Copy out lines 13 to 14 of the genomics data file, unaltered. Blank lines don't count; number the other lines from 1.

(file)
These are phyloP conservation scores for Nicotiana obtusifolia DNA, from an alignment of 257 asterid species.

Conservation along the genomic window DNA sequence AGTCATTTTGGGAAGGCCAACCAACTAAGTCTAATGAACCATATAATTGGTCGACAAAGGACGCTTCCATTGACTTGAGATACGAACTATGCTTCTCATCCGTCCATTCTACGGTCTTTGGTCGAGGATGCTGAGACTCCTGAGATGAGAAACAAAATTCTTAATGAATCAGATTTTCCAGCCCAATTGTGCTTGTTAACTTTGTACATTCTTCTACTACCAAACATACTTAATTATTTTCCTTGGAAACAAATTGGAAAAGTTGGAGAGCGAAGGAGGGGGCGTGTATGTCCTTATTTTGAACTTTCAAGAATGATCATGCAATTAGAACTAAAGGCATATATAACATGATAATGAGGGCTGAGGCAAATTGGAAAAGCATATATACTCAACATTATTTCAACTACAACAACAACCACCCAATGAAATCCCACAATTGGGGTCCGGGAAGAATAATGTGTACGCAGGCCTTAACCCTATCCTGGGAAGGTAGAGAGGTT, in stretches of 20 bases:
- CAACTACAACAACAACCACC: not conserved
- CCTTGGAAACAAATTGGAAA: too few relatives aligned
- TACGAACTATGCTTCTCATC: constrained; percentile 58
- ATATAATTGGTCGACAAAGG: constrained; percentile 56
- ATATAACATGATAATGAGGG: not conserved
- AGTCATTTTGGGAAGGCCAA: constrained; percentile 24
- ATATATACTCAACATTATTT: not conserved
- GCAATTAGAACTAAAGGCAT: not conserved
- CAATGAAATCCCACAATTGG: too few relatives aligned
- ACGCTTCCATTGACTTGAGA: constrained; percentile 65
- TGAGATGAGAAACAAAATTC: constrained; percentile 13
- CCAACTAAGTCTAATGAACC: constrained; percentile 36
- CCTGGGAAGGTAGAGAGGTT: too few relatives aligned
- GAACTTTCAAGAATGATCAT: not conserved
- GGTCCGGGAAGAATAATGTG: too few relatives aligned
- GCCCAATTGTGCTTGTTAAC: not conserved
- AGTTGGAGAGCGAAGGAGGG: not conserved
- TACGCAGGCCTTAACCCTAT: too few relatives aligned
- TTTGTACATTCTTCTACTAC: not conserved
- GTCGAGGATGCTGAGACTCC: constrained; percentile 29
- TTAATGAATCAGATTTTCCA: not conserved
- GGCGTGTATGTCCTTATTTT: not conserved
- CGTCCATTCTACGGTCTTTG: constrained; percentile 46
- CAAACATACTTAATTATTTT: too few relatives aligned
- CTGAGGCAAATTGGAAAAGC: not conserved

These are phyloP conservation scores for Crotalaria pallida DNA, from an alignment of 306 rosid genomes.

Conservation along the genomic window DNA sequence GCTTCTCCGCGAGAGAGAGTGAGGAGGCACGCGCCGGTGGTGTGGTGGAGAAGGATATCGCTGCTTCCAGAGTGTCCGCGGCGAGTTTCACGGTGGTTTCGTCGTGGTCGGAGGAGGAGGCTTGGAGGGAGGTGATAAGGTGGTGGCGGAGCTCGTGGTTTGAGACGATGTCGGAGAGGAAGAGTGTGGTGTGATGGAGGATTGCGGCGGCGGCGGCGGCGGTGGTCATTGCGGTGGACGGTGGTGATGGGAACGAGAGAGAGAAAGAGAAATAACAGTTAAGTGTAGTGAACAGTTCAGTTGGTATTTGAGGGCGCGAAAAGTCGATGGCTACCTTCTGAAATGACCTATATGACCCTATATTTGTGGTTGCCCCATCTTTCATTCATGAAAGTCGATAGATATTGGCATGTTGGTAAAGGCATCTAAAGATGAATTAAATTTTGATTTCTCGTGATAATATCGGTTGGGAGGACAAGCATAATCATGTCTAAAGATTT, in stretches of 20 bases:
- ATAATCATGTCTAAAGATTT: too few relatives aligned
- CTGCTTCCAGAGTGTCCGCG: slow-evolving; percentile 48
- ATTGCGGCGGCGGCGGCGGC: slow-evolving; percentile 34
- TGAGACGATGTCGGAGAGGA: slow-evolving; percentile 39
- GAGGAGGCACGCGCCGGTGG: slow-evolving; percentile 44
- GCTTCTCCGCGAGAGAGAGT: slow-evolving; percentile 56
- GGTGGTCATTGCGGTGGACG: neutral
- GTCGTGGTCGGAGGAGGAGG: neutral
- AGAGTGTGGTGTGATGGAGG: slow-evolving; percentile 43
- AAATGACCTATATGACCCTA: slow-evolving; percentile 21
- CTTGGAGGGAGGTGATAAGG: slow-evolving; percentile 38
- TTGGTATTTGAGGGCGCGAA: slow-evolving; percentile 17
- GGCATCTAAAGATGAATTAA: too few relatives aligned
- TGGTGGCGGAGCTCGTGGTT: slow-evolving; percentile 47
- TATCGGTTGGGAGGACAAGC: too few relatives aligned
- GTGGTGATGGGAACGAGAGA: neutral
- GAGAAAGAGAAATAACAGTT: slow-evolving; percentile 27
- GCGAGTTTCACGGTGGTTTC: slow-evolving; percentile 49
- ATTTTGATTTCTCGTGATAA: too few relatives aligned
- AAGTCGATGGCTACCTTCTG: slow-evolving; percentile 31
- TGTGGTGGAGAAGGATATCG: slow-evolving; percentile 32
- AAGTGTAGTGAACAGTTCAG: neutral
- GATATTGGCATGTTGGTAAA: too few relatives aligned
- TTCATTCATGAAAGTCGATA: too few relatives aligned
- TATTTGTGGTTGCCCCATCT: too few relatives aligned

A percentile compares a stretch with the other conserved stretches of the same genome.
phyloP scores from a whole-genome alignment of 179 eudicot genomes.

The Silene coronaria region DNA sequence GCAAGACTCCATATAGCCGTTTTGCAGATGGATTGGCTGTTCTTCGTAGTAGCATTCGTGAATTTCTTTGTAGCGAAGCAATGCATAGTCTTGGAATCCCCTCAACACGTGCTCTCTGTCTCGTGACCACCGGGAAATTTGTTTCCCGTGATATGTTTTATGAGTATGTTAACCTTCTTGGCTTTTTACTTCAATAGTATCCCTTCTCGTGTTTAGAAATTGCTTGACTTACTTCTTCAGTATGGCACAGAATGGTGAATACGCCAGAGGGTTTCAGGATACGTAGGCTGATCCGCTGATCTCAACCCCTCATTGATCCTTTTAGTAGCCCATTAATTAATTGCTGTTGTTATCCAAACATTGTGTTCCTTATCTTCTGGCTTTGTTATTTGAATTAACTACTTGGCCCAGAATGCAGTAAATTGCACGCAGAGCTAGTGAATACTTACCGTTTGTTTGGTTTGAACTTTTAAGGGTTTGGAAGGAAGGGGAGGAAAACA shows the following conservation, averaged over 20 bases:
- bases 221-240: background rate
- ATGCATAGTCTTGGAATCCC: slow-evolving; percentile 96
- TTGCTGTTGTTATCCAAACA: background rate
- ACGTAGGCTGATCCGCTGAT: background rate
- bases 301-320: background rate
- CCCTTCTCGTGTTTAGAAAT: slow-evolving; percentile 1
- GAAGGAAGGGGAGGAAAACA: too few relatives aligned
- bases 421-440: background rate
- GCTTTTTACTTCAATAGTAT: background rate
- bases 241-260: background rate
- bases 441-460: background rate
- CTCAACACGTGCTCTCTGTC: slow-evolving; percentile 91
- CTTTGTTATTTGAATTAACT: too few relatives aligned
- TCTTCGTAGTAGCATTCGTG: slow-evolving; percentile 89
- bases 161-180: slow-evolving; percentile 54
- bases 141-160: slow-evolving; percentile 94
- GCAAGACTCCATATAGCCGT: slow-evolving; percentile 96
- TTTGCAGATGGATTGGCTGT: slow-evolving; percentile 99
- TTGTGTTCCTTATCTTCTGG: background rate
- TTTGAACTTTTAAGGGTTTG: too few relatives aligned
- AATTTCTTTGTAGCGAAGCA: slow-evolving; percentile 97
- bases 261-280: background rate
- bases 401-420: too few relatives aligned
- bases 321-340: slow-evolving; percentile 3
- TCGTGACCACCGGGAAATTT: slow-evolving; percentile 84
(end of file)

- TGAGATGAGAAACAAAATTC: constrained; percentile 13
- CCAACTAAGTCTAATGAACC: constrained; percentile 36